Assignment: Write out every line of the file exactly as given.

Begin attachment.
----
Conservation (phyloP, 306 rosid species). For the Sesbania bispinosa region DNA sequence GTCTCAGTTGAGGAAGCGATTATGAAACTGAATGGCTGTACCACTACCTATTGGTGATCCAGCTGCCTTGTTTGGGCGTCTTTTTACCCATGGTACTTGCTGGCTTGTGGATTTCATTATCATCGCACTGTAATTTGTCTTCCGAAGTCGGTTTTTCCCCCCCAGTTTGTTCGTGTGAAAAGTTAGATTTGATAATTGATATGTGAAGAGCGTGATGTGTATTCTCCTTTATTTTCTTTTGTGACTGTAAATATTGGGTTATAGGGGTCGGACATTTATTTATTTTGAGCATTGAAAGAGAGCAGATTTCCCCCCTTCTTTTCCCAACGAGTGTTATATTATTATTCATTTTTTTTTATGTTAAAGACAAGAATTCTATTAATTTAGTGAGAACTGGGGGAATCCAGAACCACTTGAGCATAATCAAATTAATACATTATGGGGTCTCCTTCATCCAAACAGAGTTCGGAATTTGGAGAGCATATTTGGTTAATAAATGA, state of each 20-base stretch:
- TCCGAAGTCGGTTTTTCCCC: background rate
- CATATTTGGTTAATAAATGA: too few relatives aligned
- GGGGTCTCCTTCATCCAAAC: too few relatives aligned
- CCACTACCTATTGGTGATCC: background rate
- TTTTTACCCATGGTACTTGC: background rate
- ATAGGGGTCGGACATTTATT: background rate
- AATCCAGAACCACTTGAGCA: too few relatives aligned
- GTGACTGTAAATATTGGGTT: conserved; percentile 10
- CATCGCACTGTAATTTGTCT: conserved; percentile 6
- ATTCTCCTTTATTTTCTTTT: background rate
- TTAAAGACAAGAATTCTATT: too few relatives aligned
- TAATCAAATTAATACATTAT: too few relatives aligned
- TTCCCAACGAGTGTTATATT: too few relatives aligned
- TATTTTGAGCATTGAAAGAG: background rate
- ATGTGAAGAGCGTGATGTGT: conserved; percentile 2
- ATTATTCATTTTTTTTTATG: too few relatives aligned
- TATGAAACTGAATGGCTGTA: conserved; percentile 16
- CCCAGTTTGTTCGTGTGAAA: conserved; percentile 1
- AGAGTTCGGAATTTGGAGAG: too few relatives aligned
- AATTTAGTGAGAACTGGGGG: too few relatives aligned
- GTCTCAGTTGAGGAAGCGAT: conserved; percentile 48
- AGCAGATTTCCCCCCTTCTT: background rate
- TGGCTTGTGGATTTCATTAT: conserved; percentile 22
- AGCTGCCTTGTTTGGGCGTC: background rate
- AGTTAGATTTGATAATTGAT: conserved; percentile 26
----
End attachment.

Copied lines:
Conservation (phyloP, 306 rosid species). For the Sesbania bispinosa region DNA sequence GTCTCAGTTGAGGAAGCGATTATGAAACTGAATGGCTGTACCACTACCTATTGGTGATCCAGCTGCCTTGTTTGGGCGTCTTTTTACCCATGGTACTTGCTGGCTTGTGGATTTCATTATCATCGCACTGTAATTTGTCTTCCGAAGTCGGTTTTTCCCCCCCAGTTTGTTCGTGTGAAAAGTTAGATTTGATAATTGATATGTGAAGAGCGTGATGTGTATTCTCCTTTATTTTCTTTTGTGACTGTAAATATTGGGTTATAGGGGTCGGACATTTATTTATTTTGAGCATTGAAAGAGAGCAGATTTCCCCCCTTCTTTTCCCAACGAGTGTTATATTATTATTCATTTTTTTTTATGTTAAAGACAAGAATTCTATTAATTTAGTGAGAACTGGGGGAATCCAGAACCACTTGAGCATAATCAAATTAATACATTATGGGGTCTCCTTCATCCAAACAGAGTTCGGAATTTGGAGAGCATATTTGGTTAATAAATGA, state of each 20-base stretch:
- TCCGAAGTCGGTTTTTCCCC: background rate
- CATATTTGGTTAATAAATGA: too few relatives aligned
- GGGGTCTCCTTCATCCAAAC: too few relatives aligned
- CCACTACCTATTGGTGATCC: background rate
- TTTTTACCCATGGTACTTGC: background rate
- ATAGGGGTCGGACATTTATT: background rate
- AATCCAGAACCACTTGAGCA: too few relatives aligned
- GTGACTGTAAATATTGGGTT: conserved; percentile 10
- CATCGCACTGTAATTTGTCT: conserved; percentile 6
- ATTCTCCTTTATTTTCTTTT: background rate
- TTAAAGACAAGAATTCTATT: too few relatives aligned
- TAATCAAATTAATACATTAT: too few relatives aligned
- TTCCCAACGAGTGTTATATT: too few relatives aligned
- TATTTTGAGCATTGAAAGAG: background rate
- ATGTGAAGAGCGTGATGTGT: conserved; percentile 2
- ATTATTCATTTTTTTTTATG: too few relatives aligned
- TATGAAACTGAATGGCTGTA: conserved; percentile 16
- CCCAGTTTGTTCGTGTGAAA: conserved; percentile 1
- AGAGTTCGGAATTTGGAGAG: too few relatives aligned
- AATTTAGTGAGAACTGGGGG: too few relatives aligned
- GTCTCAGTTGAGGAAGCGAT: conserved; percentile 48
- AGCAGATTTCCCCCCTTCTT: background rate
- TGGCTTGTGGATTTCATTAT: conserved; percentile 22
- AGCTGCCTTGTTTGGGCGTC: background rate
- AGTTAGATTTGATAATTGAT: conserved; percentile 26